The history of our restaurant began in 1916 when Ermelinda and Umberto di Porzio opened a little trattoria, known to most people as "Don Umberto". "Nonna (Granny)" Ermelinda took care of the kitchen, originally situated where the tables of the restaurant are now, and would prepare typical neapolitan dishes such as ragu, spaghetti and anything else their customers asked for. The restaurant established an excellent reputation because of its good food and the high-quality, fine wines that Don Umberto bought from small, local wine merchants.
Children Rosa, Flora, Bianca, Mario and Peppino helped their parents in the running of the small family business and often Don Umberto's father, Vitale, was there to help too.
"Small" was the key word, too small in fact. When they saw that trade was going well they decided to enlarge the restaurant. In May 1926, regular customers were shocked to find the restaurant had closed. Stunned silence, amazement, mystery: "whatever could have happened?" they thought. Then the sound of hammering and building work. Soon modern restaurant pizzeria emerged and everything became clear!
In the year that followed the history and philosophy of the restaurant was born. Don Umberto took pride in the fact that the restaurant offered a variety of dishes and customers enjoyed themselves. For Don Umberto this was not enough. Quality and authentic ingredients were what made the meal and were the reasons why the restaurant was full until the early hours of the morning. That year "Umberto" pizza, deep, soft and made of genuine ingredients, became part of our tradition.
Customers always felt at ease in what could be described as a warm family environment and this is still felt in the restaurant today: So many engagements, friendships, business dinners, special moments have taken place in our restaurant. The combination of customers, waiters, cooks and new visitors as often happened, brought spice and entertainment as people would exchange stories and anecdotes between tables. How could we ever forget the various personalities who have worked for us, the famous guests… and their nicknames. The nickname "Treddeta" which was often used instead of the name "Umberto", was given to Don Umberto who had lost two fingers on his right hand after a hunting accident. Both Don Umberto and "Granny" Ermelinda organised "the dinner for the poor children", on Saint Anthony's day an annual tradition where the restaurant was filled with neapollitan orphans enjoying a full meal. Two new dishes have been put in our menu to honour our grandparents: " 'E tubettoni d' 'o treddeta", pasta with seafood and "E polpettine 'e Nonna Ermelinda", neapolitan meat balls with tomato sauce. We still remember the many people who have worked here and given character to the restaurant. People like Leopoldo Arienzo, a pizza maker for over fifty years, innovative and genial as few have ever been since the invention of the pizza. Tonino Restano, guitarist with heart and soul, famous for his laugh and song. Pino Pica, his faithful companion and one of the greatest violinists.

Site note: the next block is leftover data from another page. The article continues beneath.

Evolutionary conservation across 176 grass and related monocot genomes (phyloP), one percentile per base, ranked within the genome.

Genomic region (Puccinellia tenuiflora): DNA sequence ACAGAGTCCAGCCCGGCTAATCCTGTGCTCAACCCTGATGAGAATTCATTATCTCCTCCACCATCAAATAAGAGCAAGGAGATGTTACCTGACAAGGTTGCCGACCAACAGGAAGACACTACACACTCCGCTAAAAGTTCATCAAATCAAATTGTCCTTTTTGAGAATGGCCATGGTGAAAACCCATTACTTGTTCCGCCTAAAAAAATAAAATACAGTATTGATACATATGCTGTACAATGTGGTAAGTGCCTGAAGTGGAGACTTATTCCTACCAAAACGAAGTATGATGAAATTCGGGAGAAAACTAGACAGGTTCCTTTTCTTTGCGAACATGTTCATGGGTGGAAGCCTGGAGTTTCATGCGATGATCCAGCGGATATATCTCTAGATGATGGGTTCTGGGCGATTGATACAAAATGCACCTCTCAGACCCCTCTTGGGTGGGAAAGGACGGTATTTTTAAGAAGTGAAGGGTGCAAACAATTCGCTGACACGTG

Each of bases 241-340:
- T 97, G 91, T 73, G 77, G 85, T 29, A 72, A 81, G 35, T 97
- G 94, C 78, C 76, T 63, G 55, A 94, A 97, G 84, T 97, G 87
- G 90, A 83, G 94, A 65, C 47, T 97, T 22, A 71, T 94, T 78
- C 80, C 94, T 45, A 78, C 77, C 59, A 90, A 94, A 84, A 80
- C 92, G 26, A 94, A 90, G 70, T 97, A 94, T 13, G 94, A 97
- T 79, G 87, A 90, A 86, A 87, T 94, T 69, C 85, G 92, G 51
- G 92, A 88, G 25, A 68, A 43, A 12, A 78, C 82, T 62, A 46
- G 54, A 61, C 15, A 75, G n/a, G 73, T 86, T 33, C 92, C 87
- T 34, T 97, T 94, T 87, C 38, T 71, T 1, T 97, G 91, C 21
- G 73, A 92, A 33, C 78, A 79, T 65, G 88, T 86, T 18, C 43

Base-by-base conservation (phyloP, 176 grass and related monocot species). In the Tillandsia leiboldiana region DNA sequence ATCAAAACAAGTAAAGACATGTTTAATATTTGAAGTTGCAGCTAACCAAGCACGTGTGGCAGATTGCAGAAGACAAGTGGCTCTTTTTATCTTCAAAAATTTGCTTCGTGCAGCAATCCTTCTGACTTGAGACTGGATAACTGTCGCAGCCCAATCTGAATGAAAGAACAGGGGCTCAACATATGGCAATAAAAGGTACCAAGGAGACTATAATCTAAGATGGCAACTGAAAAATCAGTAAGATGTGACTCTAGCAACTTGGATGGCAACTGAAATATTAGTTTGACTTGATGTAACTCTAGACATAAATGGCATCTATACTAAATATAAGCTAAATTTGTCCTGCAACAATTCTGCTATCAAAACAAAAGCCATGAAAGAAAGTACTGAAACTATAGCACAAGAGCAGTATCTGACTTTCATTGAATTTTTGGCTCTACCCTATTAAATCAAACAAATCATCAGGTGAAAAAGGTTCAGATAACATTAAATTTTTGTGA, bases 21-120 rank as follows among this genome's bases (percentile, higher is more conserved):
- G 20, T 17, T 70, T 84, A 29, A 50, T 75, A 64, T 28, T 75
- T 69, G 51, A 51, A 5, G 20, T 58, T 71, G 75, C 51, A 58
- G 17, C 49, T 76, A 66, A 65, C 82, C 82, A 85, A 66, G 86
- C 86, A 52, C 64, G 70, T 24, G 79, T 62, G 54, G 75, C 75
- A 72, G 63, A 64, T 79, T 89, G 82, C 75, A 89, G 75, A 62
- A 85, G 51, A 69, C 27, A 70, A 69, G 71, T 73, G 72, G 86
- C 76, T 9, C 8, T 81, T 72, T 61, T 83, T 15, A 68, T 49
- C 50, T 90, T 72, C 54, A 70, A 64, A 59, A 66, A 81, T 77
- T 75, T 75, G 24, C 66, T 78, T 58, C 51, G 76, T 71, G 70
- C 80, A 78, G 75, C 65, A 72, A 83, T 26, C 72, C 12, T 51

But "Umberto" wasn't just Mario, the great organiser and Peppino, the great administrator, but there was also Flora, Maria, Bianca, Gisella, Giudo and many others, including Don Umberto's grandchildren who took turns in helping their parents - Milena, Linda, Nadia, Rita, Rosalba, Annamaria, Bruno, Salvo. All of this happened under the supervision of Don Umberto, who would sit next to the entrance, in the narrow Via Alabardieri, where he loved to chat and discuss things with customers, while "Nonna Ermelinda" who would check the linen and the cooks in the kitchen.
Then the unhappy moment in 1959 arrived when Don Umberto died and his children finally took charge of the restaurant.
We now find ourselves in the nineties, years in which "Peppino" and "Maria" have continue to maintain the tradition of quality and customers continue to return for the genuine food, family atmosphere and friendliness.
Their four children, Linda, Lorella, Roberta e Massimo work by their side in this moment in the story as their parents did, and will continue to try, to pass on to them and their grandchildren, their emotions, their ties, all the joys and (at times) suffering that only such a long established business can offer.